When I first learned to tie flies, synthetic dubbing blends were unavailable. Fly bodies were often from wool yarn, chenille or animal fur. I recall using one of our ‘older’ coffee grinders (grinding your own beans was revolutionary in itself, if you were only familiar with Folgers. So, when I appropriated our one and only coffee grinder to blend fur cut from the hide…well, it didn’t go over well. Fur on the hide usually came packaged in small patches, unless you knew someone who trapped or knew how to manage road kill (I won’t ever explain my one and only effort at skinning a rabbit).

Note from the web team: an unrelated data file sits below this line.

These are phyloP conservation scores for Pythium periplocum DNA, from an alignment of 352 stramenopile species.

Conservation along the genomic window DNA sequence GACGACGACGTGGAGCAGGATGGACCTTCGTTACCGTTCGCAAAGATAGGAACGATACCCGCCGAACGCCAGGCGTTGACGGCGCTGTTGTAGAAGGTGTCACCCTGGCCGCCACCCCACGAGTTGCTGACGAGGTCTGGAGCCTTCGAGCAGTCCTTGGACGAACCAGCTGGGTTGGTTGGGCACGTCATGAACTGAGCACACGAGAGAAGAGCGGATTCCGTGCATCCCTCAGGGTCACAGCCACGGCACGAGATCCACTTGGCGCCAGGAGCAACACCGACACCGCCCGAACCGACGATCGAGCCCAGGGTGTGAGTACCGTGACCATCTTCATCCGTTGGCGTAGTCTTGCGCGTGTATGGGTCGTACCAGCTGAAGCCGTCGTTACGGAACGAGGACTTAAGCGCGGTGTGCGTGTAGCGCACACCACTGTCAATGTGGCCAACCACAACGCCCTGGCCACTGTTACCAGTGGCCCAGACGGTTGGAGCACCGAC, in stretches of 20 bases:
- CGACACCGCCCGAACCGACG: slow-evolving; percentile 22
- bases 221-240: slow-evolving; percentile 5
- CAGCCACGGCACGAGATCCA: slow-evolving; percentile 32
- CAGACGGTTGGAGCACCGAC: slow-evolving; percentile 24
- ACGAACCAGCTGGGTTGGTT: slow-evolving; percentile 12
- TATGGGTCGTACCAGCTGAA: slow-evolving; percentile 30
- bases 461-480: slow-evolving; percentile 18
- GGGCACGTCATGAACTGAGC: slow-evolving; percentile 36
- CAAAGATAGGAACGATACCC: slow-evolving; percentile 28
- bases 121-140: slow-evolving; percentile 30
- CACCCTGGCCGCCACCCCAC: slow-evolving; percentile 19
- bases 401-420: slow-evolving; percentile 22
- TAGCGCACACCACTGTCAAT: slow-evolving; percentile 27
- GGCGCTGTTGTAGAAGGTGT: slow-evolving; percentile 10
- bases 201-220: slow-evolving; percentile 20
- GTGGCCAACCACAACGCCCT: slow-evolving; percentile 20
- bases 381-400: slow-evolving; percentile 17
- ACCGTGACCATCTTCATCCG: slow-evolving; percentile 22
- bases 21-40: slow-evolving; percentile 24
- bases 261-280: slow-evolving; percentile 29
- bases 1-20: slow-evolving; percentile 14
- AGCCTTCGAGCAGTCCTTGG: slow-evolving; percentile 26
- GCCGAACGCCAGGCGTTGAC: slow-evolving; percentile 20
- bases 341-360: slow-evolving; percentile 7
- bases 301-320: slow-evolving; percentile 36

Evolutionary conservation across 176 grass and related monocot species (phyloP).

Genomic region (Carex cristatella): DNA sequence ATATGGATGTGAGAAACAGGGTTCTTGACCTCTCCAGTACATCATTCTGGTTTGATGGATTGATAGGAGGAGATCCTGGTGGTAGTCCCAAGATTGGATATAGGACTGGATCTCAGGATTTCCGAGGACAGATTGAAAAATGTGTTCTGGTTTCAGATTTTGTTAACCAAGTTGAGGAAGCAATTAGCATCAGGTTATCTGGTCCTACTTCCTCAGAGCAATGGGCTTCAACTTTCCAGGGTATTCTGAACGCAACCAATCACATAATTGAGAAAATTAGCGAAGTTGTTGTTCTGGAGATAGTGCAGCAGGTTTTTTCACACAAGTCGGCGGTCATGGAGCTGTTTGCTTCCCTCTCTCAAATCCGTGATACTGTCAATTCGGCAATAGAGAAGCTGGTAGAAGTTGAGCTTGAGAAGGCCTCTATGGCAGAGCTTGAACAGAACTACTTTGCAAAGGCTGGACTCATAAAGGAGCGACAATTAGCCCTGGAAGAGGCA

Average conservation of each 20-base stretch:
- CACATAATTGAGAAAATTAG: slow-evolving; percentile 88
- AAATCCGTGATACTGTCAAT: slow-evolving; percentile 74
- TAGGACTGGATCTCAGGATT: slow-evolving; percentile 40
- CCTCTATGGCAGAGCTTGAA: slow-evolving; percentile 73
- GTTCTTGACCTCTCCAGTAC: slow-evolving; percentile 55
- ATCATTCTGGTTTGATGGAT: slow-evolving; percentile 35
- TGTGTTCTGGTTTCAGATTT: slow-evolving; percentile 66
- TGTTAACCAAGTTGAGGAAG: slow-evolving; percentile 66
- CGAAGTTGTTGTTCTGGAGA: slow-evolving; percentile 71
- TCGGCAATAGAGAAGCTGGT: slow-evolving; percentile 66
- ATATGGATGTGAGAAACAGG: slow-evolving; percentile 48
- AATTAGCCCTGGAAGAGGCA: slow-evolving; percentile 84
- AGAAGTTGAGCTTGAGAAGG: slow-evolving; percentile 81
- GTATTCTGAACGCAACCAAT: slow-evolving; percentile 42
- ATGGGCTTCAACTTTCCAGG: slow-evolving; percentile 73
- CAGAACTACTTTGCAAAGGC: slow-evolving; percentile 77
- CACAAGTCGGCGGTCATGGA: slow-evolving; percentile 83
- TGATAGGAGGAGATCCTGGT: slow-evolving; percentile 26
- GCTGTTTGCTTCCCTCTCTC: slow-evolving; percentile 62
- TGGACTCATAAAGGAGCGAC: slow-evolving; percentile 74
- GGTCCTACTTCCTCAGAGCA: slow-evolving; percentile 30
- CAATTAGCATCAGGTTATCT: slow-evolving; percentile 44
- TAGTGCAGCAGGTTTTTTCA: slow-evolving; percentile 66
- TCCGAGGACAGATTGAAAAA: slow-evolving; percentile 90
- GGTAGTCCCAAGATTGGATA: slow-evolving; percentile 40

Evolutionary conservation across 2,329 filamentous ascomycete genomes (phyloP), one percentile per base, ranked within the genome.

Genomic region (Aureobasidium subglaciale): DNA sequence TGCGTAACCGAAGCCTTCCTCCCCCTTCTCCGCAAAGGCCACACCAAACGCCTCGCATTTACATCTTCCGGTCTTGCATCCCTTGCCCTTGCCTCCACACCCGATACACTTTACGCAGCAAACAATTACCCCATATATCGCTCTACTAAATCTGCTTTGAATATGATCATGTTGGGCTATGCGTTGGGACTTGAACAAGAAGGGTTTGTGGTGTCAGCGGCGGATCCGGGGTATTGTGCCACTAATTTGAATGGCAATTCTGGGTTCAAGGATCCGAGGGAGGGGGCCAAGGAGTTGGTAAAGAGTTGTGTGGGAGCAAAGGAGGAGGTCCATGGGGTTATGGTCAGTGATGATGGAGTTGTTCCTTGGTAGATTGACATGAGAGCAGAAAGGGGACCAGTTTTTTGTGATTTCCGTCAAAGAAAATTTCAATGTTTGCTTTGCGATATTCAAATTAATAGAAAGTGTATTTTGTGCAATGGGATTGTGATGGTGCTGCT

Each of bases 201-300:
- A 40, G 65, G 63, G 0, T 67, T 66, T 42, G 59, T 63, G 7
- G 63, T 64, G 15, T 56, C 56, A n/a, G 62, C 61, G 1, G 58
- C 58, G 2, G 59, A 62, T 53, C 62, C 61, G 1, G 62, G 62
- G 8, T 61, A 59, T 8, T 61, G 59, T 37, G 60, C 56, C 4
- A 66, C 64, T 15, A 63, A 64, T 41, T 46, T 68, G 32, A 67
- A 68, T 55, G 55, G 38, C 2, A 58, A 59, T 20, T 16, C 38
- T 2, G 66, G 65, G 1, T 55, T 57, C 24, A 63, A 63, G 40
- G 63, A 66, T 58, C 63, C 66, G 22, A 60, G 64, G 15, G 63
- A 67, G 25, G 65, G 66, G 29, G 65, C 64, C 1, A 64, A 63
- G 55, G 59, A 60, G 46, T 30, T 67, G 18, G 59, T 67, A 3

One method, less used today, was to cut fur from the hide and dub it onto the hook, guard hairs and all. The spiky appearance was appealing and still is today. Today, dubbing loops are more popular to capture the fur, which allows for a uniform body and display of the guard hairs. The attached pic is of a nymph in which I dubbed via a loop Muskrat hair with the guard hairs included. Guard hairs can be separated out from the fur when one only wants the pure fur for dubbing a nice tight nymph or dry fly body. Today, synthetic dubbing’s (Ultra Fine, etc) make the tying/dubbing sleek dry fly bodies a breeze. But, every now and then, I find a patch of fur that has been properly stored and avoided the moths. It takes me back to dub a fur body. The thorax on the pattern is a couple turns of black Ostrich. The fly was tied on a size 14 hook. Attached, also, is the Hare’s Ear fly pattern (the more popular non-synthetic material these days to dub with), notice the more chaotic blending of fur and guard hairs when spun or twisted vs. captured in a loop with a minimal amount of twists and then wrapped around the shank. Both ways are equally acceptable.